Well another year has come and gone at the National Association of Broadcasters and here's some of the things I saw this year. Wasn't able to get around as much since I was working all day Mon / Tues in the Small Tree Booth but still saw some good stuff.

4k, Storage and Data Management

Literally everything was 4k all over the place and we're expected to be shooting and editing in this format as quickly as possible. It's obvious that very few folks in production actually have a handle on how we're all supposed to store and manage all this data. Shooting 4k is easy, figuring a way to safely store that data seems to be anyone's guess. Moving forward, everyone should FIRST be considering their infrastructure and especially their storage and archive solutions.

Small Tree Communications Titanium Z series.

Your main online storage solution, whether it's shared or stand-alone, had better be scaleable. This way you can have enough storage for today and then very easily add more as your needs increase with these larger data sizes. One reason I run the Small Tree Communications storage and their 5, 8 and 16 bay Titanium units were awesome additions this year. All are scaleable both in speed (via 1gig and 10gig ports) along with easy upgrade to add more storage as needed without disrupting the workflow. The portable Titanium 5 is perfect for field productions with up to 20TB (15TB useable in RAID 5) for field shoots to ingest large amounts of data while allowing multiple artists to access and log the material. The 8 and 16 bay Titaniums can be expanded by simply adding another chassis giving you more storage space.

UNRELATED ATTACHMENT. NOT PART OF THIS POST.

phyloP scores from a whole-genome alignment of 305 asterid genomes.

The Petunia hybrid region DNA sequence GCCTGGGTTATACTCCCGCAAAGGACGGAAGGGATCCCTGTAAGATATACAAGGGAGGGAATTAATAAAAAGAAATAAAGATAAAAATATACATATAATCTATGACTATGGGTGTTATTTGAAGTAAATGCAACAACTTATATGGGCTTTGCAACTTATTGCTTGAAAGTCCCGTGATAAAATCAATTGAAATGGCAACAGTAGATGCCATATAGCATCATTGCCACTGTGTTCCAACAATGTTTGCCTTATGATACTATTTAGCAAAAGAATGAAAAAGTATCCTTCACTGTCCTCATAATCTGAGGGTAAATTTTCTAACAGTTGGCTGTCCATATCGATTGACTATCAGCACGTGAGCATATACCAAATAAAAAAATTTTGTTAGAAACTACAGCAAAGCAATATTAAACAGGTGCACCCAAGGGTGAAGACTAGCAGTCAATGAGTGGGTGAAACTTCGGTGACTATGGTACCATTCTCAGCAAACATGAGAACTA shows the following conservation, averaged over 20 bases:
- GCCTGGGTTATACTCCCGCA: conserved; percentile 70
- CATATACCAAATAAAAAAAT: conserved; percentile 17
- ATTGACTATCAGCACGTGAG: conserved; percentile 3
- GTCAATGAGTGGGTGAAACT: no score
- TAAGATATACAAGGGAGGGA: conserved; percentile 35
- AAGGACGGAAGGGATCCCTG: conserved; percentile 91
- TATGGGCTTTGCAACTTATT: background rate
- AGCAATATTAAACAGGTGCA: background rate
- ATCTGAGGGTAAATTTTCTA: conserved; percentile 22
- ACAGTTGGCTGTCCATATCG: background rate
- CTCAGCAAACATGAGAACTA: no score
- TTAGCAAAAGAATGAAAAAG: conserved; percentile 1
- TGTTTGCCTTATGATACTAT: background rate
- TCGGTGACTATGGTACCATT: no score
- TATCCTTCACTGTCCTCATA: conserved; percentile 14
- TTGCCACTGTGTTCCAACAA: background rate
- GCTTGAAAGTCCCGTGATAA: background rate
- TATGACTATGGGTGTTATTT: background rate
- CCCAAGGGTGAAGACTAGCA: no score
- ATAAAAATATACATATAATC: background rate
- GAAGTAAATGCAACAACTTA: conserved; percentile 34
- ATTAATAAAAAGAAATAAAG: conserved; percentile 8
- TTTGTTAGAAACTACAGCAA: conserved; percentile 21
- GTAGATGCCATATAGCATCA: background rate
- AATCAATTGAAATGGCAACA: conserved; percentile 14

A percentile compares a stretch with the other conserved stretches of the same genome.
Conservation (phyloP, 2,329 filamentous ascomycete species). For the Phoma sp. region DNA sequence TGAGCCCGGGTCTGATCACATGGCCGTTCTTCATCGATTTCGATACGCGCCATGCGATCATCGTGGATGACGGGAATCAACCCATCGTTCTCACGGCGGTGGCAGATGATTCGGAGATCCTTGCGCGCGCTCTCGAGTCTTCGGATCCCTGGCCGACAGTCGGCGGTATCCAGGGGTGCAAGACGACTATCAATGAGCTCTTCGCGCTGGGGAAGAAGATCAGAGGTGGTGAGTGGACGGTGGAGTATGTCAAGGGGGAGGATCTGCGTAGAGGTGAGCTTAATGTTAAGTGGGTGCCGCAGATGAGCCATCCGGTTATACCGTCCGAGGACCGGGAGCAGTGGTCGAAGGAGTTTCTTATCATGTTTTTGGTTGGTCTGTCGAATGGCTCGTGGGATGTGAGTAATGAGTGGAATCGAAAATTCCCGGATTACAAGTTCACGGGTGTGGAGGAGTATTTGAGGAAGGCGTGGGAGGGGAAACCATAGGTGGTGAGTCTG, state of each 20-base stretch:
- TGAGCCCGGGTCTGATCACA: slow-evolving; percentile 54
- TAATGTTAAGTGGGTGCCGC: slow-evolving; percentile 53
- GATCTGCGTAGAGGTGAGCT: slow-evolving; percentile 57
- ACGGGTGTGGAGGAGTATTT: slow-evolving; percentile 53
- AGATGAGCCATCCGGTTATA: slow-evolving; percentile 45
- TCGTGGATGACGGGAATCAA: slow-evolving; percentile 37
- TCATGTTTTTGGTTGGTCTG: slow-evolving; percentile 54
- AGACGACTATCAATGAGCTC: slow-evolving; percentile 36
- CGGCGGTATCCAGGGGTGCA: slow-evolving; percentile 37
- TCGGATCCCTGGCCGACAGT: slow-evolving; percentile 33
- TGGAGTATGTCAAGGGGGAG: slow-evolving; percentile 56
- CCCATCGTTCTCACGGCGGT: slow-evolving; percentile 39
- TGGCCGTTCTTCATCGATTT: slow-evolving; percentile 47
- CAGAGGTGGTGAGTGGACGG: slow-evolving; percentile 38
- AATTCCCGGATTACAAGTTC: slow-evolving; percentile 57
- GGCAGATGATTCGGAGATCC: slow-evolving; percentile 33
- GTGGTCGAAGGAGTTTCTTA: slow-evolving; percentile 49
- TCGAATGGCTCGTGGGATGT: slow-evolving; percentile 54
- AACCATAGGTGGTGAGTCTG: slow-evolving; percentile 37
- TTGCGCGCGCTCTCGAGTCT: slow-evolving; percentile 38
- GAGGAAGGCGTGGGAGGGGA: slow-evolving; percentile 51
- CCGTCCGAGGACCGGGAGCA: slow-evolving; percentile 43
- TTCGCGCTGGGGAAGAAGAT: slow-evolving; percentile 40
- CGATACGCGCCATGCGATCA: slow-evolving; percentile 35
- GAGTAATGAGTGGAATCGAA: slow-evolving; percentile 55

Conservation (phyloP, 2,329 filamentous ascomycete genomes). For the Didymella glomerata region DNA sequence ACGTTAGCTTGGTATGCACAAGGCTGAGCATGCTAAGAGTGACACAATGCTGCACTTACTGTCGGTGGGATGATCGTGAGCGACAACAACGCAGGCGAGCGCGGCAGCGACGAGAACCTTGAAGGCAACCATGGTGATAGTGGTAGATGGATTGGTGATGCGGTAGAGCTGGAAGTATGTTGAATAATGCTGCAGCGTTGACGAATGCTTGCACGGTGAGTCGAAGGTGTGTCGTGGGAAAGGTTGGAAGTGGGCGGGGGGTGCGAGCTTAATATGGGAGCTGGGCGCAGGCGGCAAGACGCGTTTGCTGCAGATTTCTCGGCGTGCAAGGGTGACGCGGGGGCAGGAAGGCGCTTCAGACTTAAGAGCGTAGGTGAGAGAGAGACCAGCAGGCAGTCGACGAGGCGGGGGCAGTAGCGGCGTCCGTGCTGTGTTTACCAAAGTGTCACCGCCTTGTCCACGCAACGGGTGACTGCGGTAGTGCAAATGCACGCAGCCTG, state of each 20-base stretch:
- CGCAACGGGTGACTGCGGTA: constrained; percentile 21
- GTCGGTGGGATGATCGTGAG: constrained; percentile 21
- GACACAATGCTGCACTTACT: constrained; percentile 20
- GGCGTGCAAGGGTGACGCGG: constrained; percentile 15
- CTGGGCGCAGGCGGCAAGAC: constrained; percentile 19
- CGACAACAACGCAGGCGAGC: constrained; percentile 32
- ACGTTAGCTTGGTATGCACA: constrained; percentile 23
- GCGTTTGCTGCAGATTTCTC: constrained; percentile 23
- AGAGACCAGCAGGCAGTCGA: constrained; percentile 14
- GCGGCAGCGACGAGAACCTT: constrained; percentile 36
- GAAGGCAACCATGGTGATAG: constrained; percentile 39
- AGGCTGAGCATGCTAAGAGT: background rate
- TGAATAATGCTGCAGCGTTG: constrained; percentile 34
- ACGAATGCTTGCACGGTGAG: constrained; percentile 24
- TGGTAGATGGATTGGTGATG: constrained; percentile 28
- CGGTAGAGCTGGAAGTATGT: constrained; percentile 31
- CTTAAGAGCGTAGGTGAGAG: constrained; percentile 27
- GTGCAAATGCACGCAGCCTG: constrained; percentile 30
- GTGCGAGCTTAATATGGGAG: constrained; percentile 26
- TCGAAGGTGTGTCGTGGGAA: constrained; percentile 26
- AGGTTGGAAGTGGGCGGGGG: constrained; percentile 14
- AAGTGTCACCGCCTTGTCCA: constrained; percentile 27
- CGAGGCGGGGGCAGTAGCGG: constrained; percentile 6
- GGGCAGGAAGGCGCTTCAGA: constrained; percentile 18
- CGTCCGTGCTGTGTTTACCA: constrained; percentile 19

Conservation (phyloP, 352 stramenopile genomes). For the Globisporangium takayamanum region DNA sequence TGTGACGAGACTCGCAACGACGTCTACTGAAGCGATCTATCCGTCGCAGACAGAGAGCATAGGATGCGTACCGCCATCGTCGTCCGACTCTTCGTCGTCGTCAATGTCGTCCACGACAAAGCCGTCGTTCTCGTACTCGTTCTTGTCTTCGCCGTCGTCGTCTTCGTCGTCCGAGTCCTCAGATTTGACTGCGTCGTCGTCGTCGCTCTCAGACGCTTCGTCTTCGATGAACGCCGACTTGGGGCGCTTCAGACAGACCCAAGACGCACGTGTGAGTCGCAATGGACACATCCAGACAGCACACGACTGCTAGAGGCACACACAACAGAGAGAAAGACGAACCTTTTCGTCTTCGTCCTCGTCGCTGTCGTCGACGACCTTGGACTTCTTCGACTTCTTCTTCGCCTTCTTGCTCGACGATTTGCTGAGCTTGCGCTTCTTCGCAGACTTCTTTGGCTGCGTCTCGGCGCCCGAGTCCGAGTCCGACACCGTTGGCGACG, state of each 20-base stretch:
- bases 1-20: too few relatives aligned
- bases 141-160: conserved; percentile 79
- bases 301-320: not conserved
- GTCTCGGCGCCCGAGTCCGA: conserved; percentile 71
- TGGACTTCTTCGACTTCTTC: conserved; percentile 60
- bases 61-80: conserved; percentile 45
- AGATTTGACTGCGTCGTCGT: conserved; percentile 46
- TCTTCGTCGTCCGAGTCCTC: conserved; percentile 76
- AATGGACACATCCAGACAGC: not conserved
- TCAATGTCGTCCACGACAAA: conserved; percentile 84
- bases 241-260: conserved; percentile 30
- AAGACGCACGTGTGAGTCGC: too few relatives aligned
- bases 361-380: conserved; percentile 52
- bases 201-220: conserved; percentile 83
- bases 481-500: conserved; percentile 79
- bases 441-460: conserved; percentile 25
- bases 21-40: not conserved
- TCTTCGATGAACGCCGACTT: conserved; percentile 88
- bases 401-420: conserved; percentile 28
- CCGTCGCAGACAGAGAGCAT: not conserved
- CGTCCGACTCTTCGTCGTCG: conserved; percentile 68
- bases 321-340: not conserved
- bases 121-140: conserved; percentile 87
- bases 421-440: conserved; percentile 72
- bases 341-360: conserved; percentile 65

G-Tech EV series

G-Tech was showing off their new EV Lineup that is a clever take on combining a rugged drive and a RAID. Basically small rugged drives that run between 125 and 256 MB/s with USB 3 connections on the units. The units can run stand-alone via USB 3 or inserted into a Thunderbolt chassis. The chassis supports both versions of the drives, this is significant since the faster drive is thicker. The two drives can also run as a RAID even outside of the chassis connected directly via USB 3. Neat concept for managing lots and lots of data in the field and even back at the shop.